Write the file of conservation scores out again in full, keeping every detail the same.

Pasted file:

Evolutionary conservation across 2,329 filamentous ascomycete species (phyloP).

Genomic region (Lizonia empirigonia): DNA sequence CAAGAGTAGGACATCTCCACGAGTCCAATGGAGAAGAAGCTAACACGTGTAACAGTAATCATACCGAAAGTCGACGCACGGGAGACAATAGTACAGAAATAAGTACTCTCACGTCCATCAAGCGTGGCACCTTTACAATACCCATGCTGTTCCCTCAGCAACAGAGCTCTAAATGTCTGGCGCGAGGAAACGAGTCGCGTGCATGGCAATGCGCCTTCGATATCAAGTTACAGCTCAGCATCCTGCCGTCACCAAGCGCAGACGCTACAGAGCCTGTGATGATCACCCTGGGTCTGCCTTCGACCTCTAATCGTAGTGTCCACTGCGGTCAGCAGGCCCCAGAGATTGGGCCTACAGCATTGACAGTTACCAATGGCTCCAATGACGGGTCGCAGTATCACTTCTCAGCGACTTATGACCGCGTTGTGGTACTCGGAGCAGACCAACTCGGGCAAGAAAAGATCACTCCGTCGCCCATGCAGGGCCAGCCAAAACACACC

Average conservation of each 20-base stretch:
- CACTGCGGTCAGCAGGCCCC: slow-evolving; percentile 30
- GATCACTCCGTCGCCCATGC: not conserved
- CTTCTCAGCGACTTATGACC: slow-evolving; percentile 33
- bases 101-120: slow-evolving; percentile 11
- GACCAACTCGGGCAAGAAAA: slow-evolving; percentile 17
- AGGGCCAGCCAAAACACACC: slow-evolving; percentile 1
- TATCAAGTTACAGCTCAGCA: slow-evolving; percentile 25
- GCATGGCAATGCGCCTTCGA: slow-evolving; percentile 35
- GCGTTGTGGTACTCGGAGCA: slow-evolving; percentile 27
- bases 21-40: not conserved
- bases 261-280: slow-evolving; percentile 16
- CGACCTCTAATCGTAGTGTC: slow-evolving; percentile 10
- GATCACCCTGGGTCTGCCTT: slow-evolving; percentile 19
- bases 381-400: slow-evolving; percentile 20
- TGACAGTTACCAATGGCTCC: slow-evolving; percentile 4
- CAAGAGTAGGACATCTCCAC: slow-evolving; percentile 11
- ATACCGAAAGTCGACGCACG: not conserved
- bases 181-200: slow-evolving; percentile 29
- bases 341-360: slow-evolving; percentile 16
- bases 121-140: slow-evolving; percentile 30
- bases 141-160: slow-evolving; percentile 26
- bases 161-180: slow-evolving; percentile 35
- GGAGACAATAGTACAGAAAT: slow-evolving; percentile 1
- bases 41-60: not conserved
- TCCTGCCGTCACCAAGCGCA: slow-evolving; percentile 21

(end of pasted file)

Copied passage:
Evolutionary conservation across 2,329 filamentous ascomycete species (phyloP).

Genomic region (Lizonia empirigonia): DNA sequence CAAGAGTAGGACATCTCCACGAGTCCAATGGAGAAGAAGCTAACACGTGTAACAGTAATCATACCGAAAGTCGACGCACGGGAGACAATAGTACAGAAATAAGTACTCTCACGTCCATCAAGCGTGGCACCTTTACAATACCCATGCTGTTCCCTCAGCAACAGAGCTCTAAATGTCTGGCGCGAGGAAACGAGTCGCGTGCATGGCAATGCGCCTTCGATATCAAGTTACAGCTCAGCATCCTGCCGTCACCAAGCGCAGACGCTACAGAGCCTGTGATGATCACCCTGGGTCTGCCTTCGACCTCTAATCGTAGTGTCCACTGCGGTCAGCAGGCCCCAGAGATTGGGCCTACAGCATTGACAGTTACCAATGGCTCCAATGACGGGTCGCAGTATCACTTCTCAGCGACTTATGACCGCGTTGTGGTACTCGGAGCAGACCAACTCGGGCAAGAAAAGATCACTCCGTCGCCCATGCAGGGCCAGCCAAAACACACC

Average conservation of each 20-base stretch:
- CACTGCGGTCAGCAGGCCCC: slow-evolving; percentile 30
- GATCACTCCGTCGCCCATGC: not conserved
- CTTCTCAGCGACTTATGACC: slow-evolving; percentile 33
- bases 101-120: slow-evolving; percentile 11
- GACCAACTCGGGCAAGAAAA: slow-evolving; percentile 17
- AGGGCCAGCCAAAACACACC: slow-evolving; percentile 1
- TATCAAGTTACAGCTCAGCA: slow-evolving; percentile 25
- GCATGGCAATGCGCCTTCGA: slow-evolving; percentile 35
- GCGTTGTGGTACTCGGAGCA: slow-evolving; percentile 27
- bases 21-40: not conserved
- bases 261-280: slow-evolving; percentile 16
- CGACCTCTAATCGTAGTGTC: slow-evolving; percentile 10
- GATCACCCTGGGTCTGCCTT: slow-evolving; percentile 19
- bases 381-400: slow-evolving; percentile 20
- TGACAGTTACCAATGGCTCC: slow-evolving; percentile 4
- CAAGAGTAGGACATCTCCAC: slow-evolving; percentile 11
- ATACCGAAAGTCGACGCACG: not conserved
- bases 181-200: slow-evolving; percentile 29
- bases 341-360: slow-evolving; percentile 16
- bases 121-140: slow-evolving; percentile 30
- bases 141-160: slow-evolving; percentile 26
- bases 161-180: slow-evolving; percentile 35
- GGAGACAATAGTACAGAAAT: slow-evolving; percentile 1
- bases 41-60: not conserved
- TCCTGCCGTCACCAAGCGCA: slow-evolving; percentile 21